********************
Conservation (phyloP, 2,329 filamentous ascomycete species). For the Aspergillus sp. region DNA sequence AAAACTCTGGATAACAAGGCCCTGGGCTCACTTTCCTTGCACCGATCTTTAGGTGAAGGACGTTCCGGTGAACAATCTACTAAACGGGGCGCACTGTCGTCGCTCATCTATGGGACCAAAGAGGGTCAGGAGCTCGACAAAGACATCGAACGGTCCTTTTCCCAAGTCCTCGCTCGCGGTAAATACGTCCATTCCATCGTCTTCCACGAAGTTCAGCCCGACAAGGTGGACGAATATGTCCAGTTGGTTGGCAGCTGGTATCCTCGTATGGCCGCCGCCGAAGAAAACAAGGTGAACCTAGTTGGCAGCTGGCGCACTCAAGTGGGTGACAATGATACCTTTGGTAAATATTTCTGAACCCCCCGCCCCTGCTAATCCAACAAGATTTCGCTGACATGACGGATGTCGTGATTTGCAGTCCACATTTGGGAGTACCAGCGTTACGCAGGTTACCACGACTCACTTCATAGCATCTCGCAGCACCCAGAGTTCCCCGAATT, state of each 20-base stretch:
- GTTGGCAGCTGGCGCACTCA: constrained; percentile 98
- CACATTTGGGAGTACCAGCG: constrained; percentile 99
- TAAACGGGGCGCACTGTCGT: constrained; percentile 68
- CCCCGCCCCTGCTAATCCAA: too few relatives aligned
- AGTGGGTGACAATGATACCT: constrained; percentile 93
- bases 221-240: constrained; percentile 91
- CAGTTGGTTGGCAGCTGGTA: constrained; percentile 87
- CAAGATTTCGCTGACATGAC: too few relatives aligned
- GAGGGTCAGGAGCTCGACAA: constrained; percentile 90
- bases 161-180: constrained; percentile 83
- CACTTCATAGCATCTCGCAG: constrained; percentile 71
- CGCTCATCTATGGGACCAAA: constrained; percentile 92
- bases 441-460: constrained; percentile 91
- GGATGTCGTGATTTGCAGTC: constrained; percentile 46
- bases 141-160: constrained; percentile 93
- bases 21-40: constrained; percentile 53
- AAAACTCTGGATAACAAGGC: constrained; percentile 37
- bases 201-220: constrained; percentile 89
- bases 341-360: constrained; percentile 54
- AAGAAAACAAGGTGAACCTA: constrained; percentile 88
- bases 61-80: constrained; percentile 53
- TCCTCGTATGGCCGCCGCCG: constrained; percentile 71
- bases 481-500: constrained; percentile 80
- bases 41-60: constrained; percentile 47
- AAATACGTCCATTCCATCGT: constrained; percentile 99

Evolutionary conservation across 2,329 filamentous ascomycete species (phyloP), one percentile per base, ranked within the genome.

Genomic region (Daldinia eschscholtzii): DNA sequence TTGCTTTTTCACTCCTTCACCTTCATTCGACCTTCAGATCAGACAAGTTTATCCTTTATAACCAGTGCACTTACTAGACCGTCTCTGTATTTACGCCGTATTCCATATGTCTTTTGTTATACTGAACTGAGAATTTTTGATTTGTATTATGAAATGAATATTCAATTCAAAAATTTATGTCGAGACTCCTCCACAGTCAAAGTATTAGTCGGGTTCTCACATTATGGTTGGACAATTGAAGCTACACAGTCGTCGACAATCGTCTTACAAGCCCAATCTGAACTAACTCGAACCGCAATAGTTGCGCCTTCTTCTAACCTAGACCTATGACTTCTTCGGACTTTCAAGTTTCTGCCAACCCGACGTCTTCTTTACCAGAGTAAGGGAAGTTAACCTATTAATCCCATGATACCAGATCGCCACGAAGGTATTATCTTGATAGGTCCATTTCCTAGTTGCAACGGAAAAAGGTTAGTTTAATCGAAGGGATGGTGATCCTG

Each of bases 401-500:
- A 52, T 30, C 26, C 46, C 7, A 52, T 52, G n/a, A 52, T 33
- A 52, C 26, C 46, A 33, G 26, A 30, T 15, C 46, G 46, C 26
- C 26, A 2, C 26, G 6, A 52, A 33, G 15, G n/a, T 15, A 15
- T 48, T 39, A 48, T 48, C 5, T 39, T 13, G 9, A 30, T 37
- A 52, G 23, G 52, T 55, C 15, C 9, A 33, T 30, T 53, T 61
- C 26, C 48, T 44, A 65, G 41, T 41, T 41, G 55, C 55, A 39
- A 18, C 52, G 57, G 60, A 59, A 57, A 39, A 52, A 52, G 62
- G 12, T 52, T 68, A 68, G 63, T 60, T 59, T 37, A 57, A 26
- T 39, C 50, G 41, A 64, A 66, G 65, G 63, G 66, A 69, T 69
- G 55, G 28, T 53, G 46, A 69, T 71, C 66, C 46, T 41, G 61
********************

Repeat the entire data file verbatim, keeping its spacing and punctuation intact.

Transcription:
Conservation (phyloP, 2,329 filamentous ascomycete species). For the Aspergillus sp. region DNA sequence AAAACTCTGGATAACAAGGCCCTGGGCTCACTTTCCTTGCACCGATCTTTAGGTGAAGGACGTTCCGGTGAACAATCTACTAAACGGGGCGCACTGTCGTCGCTCATCTATGGGACCAAAGAGGGTCAGGAGCTCGACAAAGACATCGAACGGTCCTTTTCCCAAGTCCTCGCTCGCGGTAAATACGTCCATTCCATCGTCTTCCACGAAGTTCAGCCCGACAAGGTGGACGAATATGTCCAGTTGGTTGGCAGCTGGTATCCTCGTATGGCCGCCGCCGAAGAAAACAAGGTGAACCTAGTTGGCAGCTGGCGCACTCAAGTGGGTGACAATGATACCTTTGGTAAATATTTCTGAACCCCCCGCCCCTGCTAATCCAACAAGATTTCGCTGACATGACGGATGTCGTGATTTGCAGTCCACATTTGGGAGTACCAGCGTTACGCAGGTTACCACGACTCACTTCATAGCATCTCGCAGCACCCAGAGTTCCCCGAATT, state of each 20-base stretch:
- GTTGGCAGCTGGCGCACTCA: constrained; percentile 98
- CACATTTGGGAGTACCAGCG: constrained; percentile 99
- TAAACGGGGCGCACTGTCGT: constrained; percentile 68
- CCCCGCCCCTGCTAATCCAA: too few relatives aligned
- AGTGGGTGACAATGATACCT: constrained; percentile 93
- bases 221-240: constrained; percentile 91
- CAGTTGGTTGGCAGCTGGTA: constrained; percentile 87
- CAAGATTTCGCTGACATGAC: too few relatives aligned
- GAGGGTCAGGAGCTCGACAA: constrained; percentile 90
- bases 161-180: constrained; percentile 83
- CACTTCATAGCATCTCGCAG: constrained; percentile 71
- CGCTCATCTATGGGACCAAA: constrained; percentile 92
- bases 441-460: constrained; percentile 91
- GGATGTCGTGATTTGCAGTC: constrained; percentile 46
- bases 141-160: constrained; percentile 93
- bases 21-40: constrained; percentile 53
- AAAACTCTGGATAACAAGGC: constrained; percentile 37
- bases 201-220: constrained; percentile 89
- bases 341-360: constrained; percentile 54
- AAGAAAACAAGGTGAACCTA: constrained; percentile 88
- bases 61-80: constrained; percentile 53
- TCCTCGTATGGCCGCCGCCG: constrained; percentile 71
- bases 481-500: constrained; percentile 80
- bases 41-60: constrained; percentile 47
- AAATACGTCCATTCCATCGT: constrained; percentile 99

Evolutionary conservation across 2,329 filamentous ascomycete species (phyloP), one percentile per base, ranked within the genome.

Genomic region (Daldinia eschscholtzii): DNA sequence TTGCTTTTTCACTCCTTCACCTTCATTCGACCTTCAGATCAGACAAGTTTATCCTTTATAACCAGTGCACTTACTAGACCGTCTCTGTATTTACGCCGTATTCCATATGTCTTTTGTTATACTGAACTGAGAATTTTTGATTTGTATTATGAAATGAATATTCAATTCAAAAATTTATGTCGAGACTCCTCCACAGTCAAAGTATTAGTCGGGTTCTCACATTATGGTTGGACAATTGAAGCTACACAGTCGTCGACAATCGTCTTACAAGCCCAATCTGAACTAACTCGAACCGCAATAGTTGCGCCTTCTTCTAACCTAGACCTATGACTTCTTCGGACTTTCAAGTTTCTGCCAACCCGACGTCTTCTTTACCAGAGTAAGGGAAGTTAACCTATTAATCCCATGATACCAGATCGCCACGAAGGTATTATCTTGATAGGTCCATTTCCTAGTTGCAACGGAAAAAGGTTAGTTTAATCGAAGGGATGGTGATCCTG

Each of bases 401-500:
- A 52, T 30, C 26, C 46, C 7, A 52, T 52, G n/a, A 52, T 33
- A 52, C 26, C 46, A 33, G 26, A 30, T 15, C 46, G 46, C 26
- C 26, A 2, C 26, G 6, A 52, A 33, G 15, G n/a, T 15, A 15
- T 48, T 39, A 48, T 48, C 5, T 39, T 13, G 9, A 30, T 37
- A 52, G 23, G 52, T 55, C 15, C 9, A 33, T 30, T 53, T 61
- C 26, C 48, T 44, A 65, G 41, T 41, T 41, G 55, C 55, A 39
- A 18, C 52, G 57, G 60, A 59, A 57, A 39, A 52, A 52, G 62
- G 12, T 52, T 68, A 68, G 63, T 60, T 59, T 37, A 57, A 26
- T 39, C 50, G 41, A 64, A 66, G 65, G 63, G 66, A 69, T 69
- G 55, G 28, T 53, G 46, A 69, T 71, C 66, C 46, T 41, G 61